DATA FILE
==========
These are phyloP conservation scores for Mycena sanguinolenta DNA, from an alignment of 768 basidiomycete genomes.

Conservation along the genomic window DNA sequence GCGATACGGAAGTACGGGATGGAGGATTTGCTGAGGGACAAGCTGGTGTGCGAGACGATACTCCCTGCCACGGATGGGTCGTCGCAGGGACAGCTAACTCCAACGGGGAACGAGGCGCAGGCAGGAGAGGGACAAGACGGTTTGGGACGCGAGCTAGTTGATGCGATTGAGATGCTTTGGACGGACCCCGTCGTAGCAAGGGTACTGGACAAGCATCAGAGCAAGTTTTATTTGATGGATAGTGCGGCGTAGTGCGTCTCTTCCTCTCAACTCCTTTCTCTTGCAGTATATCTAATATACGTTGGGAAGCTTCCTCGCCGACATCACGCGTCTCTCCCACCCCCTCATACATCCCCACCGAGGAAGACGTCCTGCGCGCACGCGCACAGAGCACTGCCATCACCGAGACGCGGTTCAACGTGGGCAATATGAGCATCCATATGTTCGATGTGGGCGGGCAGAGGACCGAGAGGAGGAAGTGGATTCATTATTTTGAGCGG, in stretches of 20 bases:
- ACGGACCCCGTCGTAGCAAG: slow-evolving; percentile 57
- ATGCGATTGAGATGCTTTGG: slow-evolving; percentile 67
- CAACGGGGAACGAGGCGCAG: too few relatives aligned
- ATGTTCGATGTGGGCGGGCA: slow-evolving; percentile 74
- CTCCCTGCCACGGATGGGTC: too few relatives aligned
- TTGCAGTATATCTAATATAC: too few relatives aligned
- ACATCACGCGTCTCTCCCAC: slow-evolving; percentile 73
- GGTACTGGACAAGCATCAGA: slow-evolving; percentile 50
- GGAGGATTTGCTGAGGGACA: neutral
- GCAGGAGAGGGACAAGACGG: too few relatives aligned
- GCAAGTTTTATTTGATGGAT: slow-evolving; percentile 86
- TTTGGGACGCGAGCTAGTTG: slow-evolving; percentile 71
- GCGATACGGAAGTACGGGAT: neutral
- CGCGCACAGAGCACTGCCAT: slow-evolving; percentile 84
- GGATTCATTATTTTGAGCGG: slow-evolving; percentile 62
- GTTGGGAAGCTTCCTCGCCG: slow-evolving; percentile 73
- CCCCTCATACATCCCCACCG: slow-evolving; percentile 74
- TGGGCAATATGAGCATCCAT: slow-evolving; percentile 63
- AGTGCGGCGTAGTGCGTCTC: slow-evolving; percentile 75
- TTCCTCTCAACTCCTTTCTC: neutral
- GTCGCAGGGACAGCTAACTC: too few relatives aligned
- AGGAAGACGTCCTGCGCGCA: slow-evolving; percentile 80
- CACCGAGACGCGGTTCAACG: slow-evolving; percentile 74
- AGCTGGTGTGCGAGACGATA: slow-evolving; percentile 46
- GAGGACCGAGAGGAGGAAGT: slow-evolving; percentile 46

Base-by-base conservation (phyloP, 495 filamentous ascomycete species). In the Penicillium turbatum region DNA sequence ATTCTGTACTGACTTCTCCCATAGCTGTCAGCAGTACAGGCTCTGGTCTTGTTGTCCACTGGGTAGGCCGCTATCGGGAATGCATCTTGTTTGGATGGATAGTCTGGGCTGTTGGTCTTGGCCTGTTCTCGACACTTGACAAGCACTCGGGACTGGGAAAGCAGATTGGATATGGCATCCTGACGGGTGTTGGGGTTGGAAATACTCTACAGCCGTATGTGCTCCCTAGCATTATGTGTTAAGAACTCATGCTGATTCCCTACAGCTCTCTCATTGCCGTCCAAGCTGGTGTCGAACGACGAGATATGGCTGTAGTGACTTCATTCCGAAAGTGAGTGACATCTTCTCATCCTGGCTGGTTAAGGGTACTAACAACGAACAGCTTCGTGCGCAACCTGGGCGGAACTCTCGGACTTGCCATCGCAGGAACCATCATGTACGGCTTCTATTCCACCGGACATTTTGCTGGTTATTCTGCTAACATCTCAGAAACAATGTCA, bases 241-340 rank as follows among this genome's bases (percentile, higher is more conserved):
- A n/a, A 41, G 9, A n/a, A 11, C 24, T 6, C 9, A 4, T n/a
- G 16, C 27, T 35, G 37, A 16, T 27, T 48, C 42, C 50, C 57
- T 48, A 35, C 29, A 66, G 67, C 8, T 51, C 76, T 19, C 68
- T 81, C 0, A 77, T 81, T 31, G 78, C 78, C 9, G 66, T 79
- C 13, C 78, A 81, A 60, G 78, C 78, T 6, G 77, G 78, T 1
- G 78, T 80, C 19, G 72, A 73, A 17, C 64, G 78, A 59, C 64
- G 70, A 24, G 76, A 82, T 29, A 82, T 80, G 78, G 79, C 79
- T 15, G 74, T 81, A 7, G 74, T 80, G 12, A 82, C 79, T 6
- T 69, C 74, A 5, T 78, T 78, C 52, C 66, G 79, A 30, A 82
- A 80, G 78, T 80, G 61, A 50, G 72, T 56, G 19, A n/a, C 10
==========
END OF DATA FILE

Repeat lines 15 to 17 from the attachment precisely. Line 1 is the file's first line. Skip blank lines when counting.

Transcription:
- GCGATACGGAAGTACGGGAT: neutral
- CGCGCACAGAGCACTGCCAT: slow-evolving; percentile 84
- GGATTCATTATTTTGAGCGG: slow-evolving; percentile 62